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Client fired after OC subpoenas his employer during automatic discovery stay

Maine State Trial Court. After filing a special motion to shitlaw4hire03/10/18
Malicious prosecution, abuse of process—tough climbs but o khazaddum03/10/18
I can't see dismissal with prejudice, that's probably revers therewillbeblood03/11/18
shitlaw4hire (Mar 10, 2018 - 4:19 pm)

Maine State Trial Court.

After filing a special motion to dismiss, which is supposed to automatically stay discovery, OC served a subpoena duces tecum to client’s employer, total fishing expedition. Client’s employer produced requested documents and terminated him immediately afterwards. No other details are known at this time. Client is furious and wants to sue the heck out of OC in separate action.

Discovery sanctions are rare here, and after some research I am coming up short.

Question: are OC’s discovery actions immune from separate claims? is OC’s client liable for damages caused by OC? if Client sues OC directly, is OC likely to drop her client due to diverging interests?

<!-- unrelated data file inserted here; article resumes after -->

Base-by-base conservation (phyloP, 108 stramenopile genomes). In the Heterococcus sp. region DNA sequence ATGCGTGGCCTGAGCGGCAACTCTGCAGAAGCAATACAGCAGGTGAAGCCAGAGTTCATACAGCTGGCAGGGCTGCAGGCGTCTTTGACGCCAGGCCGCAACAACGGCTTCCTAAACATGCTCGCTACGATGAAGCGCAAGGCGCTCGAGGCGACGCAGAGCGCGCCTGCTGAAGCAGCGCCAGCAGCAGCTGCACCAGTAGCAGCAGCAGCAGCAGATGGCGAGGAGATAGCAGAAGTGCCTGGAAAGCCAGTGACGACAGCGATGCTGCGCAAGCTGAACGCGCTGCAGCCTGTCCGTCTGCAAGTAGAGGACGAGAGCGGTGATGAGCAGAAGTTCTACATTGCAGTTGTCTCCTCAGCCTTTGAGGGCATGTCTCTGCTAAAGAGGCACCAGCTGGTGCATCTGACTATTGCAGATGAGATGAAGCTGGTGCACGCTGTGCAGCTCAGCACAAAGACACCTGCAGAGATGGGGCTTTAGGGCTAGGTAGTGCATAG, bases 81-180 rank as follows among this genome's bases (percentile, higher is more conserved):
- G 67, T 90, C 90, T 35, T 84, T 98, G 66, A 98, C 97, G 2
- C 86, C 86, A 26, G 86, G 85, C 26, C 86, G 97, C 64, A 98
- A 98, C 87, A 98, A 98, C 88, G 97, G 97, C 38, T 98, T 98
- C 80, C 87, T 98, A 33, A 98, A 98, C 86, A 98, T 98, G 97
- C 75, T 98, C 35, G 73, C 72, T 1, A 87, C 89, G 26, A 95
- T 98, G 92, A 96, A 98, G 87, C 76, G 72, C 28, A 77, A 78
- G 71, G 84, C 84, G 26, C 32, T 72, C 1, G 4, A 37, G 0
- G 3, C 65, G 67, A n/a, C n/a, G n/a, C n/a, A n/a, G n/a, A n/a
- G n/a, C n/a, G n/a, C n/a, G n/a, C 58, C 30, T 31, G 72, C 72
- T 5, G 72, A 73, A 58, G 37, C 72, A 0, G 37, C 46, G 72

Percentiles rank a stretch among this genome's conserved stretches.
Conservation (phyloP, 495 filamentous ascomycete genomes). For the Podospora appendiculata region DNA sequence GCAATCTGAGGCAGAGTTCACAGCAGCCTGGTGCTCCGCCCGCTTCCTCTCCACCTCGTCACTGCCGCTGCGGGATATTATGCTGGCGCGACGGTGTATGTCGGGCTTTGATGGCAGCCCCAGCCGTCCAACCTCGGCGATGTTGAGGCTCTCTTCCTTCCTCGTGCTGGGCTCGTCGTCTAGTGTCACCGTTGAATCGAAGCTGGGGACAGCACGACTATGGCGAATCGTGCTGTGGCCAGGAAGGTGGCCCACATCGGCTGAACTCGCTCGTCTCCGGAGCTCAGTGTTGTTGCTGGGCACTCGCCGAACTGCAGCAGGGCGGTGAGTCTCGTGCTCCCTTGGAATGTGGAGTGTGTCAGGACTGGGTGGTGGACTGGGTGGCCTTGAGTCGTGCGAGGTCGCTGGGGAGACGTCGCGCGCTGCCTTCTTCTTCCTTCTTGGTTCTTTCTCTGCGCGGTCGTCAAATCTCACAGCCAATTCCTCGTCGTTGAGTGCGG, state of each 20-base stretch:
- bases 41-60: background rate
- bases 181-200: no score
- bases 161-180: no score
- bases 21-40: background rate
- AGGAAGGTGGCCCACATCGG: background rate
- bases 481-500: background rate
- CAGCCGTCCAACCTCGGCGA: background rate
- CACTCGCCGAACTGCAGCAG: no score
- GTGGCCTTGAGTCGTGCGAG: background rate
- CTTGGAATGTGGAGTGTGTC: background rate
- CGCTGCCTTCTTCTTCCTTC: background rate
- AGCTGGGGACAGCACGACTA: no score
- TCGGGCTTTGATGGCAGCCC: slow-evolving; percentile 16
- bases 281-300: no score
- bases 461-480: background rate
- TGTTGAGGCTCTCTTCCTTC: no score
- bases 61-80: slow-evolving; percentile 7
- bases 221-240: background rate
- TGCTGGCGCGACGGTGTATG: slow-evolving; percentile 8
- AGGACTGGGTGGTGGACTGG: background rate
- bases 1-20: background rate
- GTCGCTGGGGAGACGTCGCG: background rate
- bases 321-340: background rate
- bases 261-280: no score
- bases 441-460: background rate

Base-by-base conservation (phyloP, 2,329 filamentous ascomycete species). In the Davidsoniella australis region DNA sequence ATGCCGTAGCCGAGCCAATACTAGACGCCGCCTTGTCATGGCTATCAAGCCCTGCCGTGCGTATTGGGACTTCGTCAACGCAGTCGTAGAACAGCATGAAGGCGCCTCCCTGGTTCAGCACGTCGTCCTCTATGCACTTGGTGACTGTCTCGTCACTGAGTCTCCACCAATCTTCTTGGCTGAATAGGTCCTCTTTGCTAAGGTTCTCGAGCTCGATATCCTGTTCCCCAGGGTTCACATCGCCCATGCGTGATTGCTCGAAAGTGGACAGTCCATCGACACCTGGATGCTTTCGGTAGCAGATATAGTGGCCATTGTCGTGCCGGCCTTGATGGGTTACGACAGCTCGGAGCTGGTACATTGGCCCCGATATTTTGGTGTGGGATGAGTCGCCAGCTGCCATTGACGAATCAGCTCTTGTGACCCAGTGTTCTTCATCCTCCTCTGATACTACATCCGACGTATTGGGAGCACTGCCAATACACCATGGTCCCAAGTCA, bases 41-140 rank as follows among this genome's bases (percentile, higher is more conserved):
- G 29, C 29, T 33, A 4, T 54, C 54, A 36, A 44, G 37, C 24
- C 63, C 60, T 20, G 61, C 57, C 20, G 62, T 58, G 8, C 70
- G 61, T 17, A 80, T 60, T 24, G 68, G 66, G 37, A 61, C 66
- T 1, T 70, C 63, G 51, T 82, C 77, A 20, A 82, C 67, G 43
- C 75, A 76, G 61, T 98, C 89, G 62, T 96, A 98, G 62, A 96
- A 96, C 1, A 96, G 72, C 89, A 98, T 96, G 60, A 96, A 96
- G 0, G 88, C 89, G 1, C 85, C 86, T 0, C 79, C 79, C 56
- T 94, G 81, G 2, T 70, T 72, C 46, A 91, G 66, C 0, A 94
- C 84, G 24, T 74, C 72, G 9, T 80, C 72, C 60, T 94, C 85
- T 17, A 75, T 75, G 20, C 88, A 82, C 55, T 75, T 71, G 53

Maine Anti-SLAPP Statute partially states, “All discovery proceedings are stayed upon the filing of the special motion under this section, except that the court, on motion and after a hearing and for good cause shown, may order that specified discovery be conducted. The stay of discovery remains in effect until notice of entry of the order ruling on the special motion.”

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khazaddum (Mar 10, 2018 - 9:40 pm)

Malicious prosecution, abuse of process—tough climbs but on these facts the OC violated state law by sending the requests, or if this is a court rule you should seek a sanction of dismissal with prejudice plus your costs. You could open a bar complaint against this clowm but a shot across the bow like that opens you to retaliation.

Some states have safe harbor provisions that forbid termination in retaliation for the employee being subject to a legal process but this is murky. If for example the documents requested were to prove up fraud and client handles money? Employer can likely terminate.

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therewillbeblood (Mar 11, 2018 - 11:45 am)

I can't see dismissal with prejudice, that's probably reversible error. I know in the jurisdictions in which I've practiced absent some state statutory provision the only real remedy is to seek sanctions through the court.

Safe harbor provisions, if you have them, are far more likely to succeed. I find it unconvincing that he would be fired simply because of improper discovery requests, though.

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